They didn't start out as homes, but these were converted from their original purposes. CNBC reporters look at six retrofits.» Read More
Warmer weather could get more people out looking, but potentially higher monthly payments create a major hurdle to purchasing.
CNBC's Rick Santelli speaks to Andy Brenner, National Alliance Securities, about the impact of bad winter weather on housing data.
Applications for U.S. home mortgages fell in the latest week, with both purchase and refinancing applications down.
Shoddy paperwork, erroneous fees and wrongful evictions are now cropping up among mortgage servicers that collect payments. The NYT reports.
Discussing the volatility in the housing market and home builder sentiment, with Susan Wachter, The Wharton Business School, professor of real estate & finance.
The National Association of Home Builders' monthly sentiment index had its sharpest drop in history in February.
CNBC's Diana Olick reports home builder confidence dropped 10 points.
CNBC's Sharon Epperson provides insight on finding a personal financial advisor for those thinking of borrowing against their 401(k) to reduce their mortgage.
Asking prices for U.K. houses jumped above £250,000 ($419,050) in February, up 6.9 percent on the same time last year, a new study finds.
Loan modifications had a five year limit. CNBC's Diana Olick reports how the program helped or didn't help borrowers.
Discussing the business risks associated with subprime lending, with Edward Pinto, American Enterprise Institute, and Mark Calabria, Cato Institute.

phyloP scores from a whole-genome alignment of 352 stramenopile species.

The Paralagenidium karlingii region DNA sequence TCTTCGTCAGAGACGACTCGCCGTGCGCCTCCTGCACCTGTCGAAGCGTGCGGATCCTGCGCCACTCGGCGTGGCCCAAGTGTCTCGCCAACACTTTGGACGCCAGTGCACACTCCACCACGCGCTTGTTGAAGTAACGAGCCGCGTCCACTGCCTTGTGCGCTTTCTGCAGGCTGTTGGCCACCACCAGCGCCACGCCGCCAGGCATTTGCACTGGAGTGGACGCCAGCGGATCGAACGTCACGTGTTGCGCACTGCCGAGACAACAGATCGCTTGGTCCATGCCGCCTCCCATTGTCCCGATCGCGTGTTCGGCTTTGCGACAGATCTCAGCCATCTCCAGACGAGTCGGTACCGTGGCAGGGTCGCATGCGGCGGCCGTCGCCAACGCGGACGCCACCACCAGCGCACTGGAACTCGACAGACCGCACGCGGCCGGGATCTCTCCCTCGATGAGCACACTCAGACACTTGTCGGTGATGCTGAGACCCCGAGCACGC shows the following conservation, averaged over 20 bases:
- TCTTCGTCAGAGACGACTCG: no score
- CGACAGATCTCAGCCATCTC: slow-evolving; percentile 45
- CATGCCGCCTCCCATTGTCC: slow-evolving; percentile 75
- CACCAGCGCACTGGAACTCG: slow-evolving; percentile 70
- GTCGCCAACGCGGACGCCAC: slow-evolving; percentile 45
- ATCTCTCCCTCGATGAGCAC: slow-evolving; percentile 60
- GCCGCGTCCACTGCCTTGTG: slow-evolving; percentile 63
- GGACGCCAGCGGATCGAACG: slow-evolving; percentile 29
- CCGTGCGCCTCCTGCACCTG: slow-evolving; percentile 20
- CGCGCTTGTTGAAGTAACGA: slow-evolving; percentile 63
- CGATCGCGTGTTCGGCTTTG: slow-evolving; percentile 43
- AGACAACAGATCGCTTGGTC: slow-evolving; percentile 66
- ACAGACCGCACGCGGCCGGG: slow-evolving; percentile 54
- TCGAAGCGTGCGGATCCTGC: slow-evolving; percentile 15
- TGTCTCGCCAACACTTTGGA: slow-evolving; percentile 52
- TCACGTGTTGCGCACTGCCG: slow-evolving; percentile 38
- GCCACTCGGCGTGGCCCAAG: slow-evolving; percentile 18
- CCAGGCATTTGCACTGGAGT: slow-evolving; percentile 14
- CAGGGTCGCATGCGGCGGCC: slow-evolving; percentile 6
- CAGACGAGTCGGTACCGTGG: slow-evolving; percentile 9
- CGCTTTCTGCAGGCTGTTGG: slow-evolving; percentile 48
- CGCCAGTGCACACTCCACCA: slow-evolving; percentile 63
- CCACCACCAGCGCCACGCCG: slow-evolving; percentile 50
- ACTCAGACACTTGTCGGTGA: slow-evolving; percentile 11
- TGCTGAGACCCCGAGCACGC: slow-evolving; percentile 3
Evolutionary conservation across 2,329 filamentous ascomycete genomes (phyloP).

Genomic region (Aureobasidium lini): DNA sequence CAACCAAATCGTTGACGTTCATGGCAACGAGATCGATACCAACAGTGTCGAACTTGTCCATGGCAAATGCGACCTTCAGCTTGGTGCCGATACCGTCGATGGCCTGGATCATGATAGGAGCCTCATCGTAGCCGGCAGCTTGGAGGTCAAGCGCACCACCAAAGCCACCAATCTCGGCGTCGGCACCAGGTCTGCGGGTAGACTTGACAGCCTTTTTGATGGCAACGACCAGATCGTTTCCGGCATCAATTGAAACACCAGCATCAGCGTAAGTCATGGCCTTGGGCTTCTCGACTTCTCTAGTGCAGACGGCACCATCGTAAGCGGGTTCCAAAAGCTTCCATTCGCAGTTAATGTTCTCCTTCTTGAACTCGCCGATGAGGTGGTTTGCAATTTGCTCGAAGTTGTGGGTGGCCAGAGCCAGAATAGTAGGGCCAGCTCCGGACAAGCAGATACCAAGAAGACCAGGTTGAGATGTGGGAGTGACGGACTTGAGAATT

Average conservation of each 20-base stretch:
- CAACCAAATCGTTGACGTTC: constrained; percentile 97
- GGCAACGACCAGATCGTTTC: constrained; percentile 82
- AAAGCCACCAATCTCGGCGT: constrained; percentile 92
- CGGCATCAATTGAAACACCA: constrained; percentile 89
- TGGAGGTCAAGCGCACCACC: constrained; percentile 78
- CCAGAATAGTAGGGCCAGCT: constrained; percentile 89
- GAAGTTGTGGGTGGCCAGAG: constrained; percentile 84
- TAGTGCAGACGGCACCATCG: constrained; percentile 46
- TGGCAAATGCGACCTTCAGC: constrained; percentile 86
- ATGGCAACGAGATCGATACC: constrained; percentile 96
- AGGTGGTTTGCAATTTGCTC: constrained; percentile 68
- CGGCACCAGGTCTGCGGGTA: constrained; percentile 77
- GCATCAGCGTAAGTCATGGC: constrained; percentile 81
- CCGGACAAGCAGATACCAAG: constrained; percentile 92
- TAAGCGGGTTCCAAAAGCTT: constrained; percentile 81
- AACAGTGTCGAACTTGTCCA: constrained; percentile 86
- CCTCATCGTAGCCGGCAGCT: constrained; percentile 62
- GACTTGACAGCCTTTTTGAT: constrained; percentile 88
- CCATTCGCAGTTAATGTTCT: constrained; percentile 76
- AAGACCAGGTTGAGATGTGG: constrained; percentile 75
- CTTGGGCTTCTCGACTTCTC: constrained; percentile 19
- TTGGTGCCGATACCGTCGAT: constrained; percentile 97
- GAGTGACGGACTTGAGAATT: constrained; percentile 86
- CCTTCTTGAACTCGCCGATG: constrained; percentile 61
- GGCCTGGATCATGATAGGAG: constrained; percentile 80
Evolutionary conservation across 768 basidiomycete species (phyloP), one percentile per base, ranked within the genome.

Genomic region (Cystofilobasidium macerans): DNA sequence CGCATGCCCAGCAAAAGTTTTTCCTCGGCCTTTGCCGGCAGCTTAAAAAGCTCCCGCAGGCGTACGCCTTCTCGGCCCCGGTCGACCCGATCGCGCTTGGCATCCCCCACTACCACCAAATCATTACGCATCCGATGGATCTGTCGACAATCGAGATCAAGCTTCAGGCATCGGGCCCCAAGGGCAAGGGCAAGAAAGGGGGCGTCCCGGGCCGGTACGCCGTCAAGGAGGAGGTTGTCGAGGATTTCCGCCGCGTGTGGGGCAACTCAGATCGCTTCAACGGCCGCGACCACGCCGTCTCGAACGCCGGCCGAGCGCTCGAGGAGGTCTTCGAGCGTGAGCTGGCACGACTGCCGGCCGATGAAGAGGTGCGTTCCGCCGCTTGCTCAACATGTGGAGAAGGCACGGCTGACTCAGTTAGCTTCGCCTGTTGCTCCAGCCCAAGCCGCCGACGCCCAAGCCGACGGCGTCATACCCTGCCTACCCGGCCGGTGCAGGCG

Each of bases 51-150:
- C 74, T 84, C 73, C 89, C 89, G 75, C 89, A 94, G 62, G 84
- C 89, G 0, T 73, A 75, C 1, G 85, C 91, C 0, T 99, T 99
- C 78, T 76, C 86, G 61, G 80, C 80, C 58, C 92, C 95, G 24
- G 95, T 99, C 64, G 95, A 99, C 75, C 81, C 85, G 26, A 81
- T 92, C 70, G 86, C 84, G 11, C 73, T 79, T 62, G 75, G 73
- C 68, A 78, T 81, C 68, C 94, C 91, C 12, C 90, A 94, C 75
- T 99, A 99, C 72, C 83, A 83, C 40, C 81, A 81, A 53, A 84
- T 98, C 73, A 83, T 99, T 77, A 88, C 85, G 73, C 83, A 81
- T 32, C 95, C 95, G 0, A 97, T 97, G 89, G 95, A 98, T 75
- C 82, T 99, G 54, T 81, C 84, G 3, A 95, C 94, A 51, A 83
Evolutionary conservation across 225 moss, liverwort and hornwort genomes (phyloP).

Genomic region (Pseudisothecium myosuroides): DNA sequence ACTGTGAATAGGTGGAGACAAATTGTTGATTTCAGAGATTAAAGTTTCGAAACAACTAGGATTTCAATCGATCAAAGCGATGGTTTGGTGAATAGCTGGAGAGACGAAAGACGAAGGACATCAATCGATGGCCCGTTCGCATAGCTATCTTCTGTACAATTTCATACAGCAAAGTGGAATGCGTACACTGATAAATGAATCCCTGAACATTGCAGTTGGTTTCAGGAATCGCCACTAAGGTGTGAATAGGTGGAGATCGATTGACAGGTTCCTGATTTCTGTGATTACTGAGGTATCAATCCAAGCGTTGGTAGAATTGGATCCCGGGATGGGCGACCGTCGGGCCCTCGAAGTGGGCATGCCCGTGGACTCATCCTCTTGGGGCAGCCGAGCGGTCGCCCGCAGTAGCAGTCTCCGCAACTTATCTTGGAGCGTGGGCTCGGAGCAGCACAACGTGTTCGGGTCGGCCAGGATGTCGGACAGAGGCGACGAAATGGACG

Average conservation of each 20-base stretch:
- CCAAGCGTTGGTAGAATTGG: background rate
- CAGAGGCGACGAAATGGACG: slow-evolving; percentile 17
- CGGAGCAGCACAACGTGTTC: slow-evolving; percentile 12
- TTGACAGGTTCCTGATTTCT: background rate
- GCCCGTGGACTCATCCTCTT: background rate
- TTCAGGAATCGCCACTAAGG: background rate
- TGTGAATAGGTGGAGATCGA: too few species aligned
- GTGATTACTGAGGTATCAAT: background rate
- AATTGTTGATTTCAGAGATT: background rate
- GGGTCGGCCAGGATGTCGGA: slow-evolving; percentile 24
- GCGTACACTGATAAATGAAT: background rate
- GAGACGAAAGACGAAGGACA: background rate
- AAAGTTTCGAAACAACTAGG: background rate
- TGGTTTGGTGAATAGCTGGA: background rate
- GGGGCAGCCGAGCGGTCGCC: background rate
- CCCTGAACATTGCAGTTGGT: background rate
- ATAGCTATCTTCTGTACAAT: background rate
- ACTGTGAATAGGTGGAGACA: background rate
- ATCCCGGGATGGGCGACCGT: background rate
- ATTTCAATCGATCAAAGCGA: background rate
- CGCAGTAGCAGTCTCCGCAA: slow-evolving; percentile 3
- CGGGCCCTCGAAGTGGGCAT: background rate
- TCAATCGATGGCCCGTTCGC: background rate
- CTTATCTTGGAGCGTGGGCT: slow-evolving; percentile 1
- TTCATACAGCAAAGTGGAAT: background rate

CNBC's Kayla Tausche reports how careful Wells Fargo is being as it gets back into subprime lending. If these loans run into trouble, the consumer may be able to sue the bank for giving them the loan.
The rate increases will soon affect thousands of people who participated in the federal Home Affordable Modification Program.
While weather makes for a fair argument, it is not the full picture of this winter's housing slowdown.
Fewer U.S. homes were repossessed in January, bringing foreclosures down to the lowest level in more than six years.
CNBC's Diana Olick reports on a survey conducted by Zillow that shows when investors may start moving out of the housing market and how a mass exit could significantly impact the U.S. economy and housing recovery.
New York's financial regulator said the explosive growth of non-bank mortgage servicers is a "troubling trend" that must be confronted.
Institutional investors have bought more than 100,000 houses since the crash, and economists are concerned about what happens if they sell.
Applications for U.S. home mortgages fell as both purchase and refinancing applications slipped, an industry group said on Wednesday.
U.S. homeowners are doing a better job of keeping up with mortgage payments, with late payment on home loans at the lowest level in over five years.
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